How to Be Productive on Group Assignments

04/28/2016 06:06 pm ET Updated Apr 29, 2017

Some people love group work; some people hate it. I found in my experience in college and also in my company, no matter how much of a pain it is when someone isn't carrying his or her weight, this problem is never going to go away. There will always be circumstances in your life where someone doesn't pull through, so you're better off learning how to deal with it now.

Here are some tips to get through group projects:

- Don't team up with your best friends: Partnering up with your friends for a grade has drama written all over it. If one of you isn't pulling his or her weight, it's going to put strain on your relationship even when the project is over.

Plus, hanging out and talking about unrelated topics will probably hinder your progress on the project. Keep your friends separate from your grades.

- Establish goals: As soon as your group is assigned, have a meeting with all of the group members. Decide how you're going to communicate: group email or a Facebook group. Make sure everyone has each other's cell numbers too.

Create a timeline for your project and break it down into separate goals and deadlines. This strategy will prevent procrastination until last minute.

- Give people roles: During your initial meeting, discuss what the strengths and weaknesses are of the group members. If someone is better at design then he or she is at writing, have that person design the power point. If another member is good at researching but poor at presenting, have that person take the lead of research and give them a smaller role in the presentation.

Giving someone a specific role gives he or she more of a sense of responsibility. When you feel responsible for a part of the project, you're more likely to do it and do it well.

- Practice, practice, practice: Most group projects end with a presentation. Don't be that group that decides who's going to say what as they're loading their PowerPoint in front of the classroom. Meet the night before or even before that and run through it at least three times.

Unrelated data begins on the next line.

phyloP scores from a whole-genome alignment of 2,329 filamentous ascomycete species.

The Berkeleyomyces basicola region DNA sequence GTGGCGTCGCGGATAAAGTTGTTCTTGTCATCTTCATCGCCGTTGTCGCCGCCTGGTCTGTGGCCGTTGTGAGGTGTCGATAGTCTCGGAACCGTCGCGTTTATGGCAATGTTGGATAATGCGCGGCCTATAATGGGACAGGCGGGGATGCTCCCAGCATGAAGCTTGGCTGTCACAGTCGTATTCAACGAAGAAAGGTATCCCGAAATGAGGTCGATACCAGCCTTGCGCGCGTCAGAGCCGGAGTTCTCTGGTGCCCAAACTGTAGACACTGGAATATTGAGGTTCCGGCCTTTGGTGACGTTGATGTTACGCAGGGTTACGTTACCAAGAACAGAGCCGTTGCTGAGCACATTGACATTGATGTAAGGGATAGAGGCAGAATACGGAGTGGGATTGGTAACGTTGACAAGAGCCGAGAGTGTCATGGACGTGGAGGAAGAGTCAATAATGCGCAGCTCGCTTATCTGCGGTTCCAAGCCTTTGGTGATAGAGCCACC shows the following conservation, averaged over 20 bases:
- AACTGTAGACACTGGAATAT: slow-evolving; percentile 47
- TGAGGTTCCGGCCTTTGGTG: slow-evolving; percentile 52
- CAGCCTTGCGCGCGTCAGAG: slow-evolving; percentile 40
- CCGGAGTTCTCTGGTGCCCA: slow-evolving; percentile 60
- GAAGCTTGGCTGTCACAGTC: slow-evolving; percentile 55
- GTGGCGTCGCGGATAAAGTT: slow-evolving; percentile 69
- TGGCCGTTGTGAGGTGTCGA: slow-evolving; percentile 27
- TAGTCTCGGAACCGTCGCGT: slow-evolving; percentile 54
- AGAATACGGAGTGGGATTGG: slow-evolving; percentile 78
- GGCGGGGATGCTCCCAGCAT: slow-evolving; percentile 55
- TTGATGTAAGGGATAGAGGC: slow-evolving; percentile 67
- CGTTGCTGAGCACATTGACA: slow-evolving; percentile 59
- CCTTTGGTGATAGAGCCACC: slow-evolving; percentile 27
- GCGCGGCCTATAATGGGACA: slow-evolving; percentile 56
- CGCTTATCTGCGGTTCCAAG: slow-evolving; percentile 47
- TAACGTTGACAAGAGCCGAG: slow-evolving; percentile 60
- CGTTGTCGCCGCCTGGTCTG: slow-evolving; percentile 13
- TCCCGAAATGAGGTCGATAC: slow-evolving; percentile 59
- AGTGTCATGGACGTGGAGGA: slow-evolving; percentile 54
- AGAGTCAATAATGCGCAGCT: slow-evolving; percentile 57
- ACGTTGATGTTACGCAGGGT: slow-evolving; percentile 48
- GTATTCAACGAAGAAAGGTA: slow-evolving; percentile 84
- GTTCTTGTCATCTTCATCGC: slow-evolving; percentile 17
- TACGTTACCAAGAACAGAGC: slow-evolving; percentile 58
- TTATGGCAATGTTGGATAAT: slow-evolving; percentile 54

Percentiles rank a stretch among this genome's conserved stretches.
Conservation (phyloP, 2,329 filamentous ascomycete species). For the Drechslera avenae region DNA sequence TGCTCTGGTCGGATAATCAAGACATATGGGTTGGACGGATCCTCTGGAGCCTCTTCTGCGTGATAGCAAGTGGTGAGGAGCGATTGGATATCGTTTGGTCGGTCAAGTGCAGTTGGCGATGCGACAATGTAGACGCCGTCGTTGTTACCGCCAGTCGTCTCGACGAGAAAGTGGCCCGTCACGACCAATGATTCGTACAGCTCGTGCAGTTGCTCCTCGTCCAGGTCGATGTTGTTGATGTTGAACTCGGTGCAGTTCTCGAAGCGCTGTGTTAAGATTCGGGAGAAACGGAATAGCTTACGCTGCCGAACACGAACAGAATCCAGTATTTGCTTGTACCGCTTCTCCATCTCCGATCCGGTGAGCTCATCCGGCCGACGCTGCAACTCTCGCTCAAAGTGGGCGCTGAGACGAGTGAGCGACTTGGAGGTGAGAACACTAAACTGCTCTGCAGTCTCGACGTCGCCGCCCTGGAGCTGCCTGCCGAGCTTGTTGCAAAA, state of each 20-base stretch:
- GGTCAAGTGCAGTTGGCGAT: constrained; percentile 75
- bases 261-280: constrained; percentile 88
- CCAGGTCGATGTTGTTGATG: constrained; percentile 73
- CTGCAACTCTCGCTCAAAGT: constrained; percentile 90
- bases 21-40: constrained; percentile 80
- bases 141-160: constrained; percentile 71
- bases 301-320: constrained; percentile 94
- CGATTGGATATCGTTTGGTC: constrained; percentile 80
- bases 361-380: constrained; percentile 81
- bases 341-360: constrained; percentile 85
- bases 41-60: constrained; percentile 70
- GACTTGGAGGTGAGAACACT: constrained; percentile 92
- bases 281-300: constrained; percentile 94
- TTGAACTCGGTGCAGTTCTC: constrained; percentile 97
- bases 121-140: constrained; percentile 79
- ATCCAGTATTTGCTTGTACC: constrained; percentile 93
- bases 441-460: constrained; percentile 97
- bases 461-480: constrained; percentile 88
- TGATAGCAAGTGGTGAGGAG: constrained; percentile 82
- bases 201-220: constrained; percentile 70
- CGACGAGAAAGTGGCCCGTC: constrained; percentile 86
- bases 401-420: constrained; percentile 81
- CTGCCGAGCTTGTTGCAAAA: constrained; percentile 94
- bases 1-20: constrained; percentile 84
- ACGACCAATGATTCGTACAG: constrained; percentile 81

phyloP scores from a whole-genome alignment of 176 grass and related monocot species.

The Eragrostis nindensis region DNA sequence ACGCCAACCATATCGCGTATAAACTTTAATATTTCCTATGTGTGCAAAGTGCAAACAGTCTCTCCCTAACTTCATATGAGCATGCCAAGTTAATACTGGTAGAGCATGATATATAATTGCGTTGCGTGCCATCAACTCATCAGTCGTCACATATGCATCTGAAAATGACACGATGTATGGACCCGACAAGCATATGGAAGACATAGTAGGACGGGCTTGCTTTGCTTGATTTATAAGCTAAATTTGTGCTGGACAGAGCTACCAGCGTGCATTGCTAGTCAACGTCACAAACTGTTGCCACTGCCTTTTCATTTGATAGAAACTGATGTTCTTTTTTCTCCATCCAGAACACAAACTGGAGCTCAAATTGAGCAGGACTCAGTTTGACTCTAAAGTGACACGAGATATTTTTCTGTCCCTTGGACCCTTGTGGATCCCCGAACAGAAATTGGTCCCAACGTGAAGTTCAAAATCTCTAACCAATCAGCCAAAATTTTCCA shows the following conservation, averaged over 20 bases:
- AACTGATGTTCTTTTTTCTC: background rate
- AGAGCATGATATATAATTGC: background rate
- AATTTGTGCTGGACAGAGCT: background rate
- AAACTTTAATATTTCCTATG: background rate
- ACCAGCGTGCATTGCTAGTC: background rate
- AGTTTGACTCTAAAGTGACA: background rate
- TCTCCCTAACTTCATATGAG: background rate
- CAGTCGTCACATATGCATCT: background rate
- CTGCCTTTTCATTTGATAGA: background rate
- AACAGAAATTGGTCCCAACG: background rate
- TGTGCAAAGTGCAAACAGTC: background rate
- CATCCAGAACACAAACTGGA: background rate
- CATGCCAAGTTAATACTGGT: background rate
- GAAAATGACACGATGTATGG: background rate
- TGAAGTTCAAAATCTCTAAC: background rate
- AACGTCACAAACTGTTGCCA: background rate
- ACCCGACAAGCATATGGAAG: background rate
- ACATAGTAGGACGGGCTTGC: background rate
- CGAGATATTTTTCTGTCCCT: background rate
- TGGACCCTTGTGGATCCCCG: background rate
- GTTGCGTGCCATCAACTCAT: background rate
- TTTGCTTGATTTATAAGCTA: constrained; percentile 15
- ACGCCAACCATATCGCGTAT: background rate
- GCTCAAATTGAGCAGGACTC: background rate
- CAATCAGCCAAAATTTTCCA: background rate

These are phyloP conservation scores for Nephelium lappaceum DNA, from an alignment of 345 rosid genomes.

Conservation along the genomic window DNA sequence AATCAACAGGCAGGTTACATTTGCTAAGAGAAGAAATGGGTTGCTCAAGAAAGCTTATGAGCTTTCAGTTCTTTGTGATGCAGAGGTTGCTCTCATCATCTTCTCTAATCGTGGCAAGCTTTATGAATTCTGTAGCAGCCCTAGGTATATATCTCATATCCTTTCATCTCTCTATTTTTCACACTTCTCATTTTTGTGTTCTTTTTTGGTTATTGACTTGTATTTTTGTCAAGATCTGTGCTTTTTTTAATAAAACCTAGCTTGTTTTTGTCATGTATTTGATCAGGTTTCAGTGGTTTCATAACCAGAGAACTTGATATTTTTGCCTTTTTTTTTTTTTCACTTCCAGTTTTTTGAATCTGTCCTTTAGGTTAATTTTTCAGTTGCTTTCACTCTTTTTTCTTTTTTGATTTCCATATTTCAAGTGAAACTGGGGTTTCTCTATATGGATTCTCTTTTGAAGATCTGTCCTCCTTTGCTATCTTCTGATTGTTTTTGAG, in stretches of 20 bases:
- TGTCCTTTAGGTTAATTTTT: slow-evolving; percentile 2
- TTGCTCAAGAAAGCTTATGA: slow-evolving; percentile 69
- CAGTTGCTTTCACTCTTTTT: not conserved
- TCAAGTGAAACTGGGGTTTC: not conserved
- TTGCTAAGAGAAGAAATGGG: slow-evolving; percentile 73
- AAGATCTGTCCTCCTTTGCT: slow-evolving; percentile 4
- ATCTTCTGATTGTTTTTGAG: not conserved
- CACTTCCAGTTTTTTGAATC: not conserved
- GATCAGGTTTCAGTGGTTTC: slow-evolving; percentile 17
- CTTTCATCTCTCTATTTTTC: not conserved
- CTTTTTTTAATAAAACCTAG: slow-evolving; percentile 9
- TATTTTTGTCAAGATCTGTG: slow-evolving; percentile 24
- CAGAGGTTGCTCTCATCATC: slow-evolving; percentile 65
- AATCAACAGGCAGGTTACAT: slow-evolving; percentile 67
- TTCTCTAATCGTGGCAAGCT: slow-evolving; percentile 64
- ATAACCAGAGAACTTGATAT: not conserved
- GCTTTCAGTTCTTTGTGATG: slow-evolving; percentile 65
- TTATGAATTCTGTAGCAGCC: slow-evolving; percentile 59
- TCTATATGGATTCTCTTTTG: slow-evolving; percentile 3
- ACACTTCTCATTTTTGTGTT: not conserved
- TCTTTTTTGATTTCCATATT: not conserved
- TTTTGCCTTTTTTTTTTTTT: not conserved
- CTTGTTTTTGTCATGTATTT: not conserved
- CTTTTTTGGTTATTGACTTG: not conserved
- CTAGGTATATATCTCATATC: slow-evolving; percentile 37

Make it fun by splitting a pizza to ensure people will show up.

Try not to use flashcards. They can be distracting and you look more prepared if you talk from memory.

- If someone is slacking: I once had a group member that I didn't even know the name of until the day of our presentation. Needless to say, I didn't put his name on the presentation. Don't be afraid to be the one to turn someone in. If someone in the group didn't do their part, start by confronting them.

"Hey (person's name), myself and the rest of the group would really like to hit this project out of the park. I feel that you haven't been keeping up with (insert role here) like we asked you to. If you don't have (insert task here) sent to me by Friday, I'm afraid I'll have to inform (insert professor name here). Thanks for understanding!"

This doesn't mean you're mean or 'bossy.' It means you can delegate and you're not going to hand someone a good grade that doesn't deserve it. It's important to give honest reviews in group projects, which is why you shouldn't be in groups with friends. Usually teachers will have a peer review part at the end. Be honest with the review if someone didn't pull their weight even after you confronted them about it.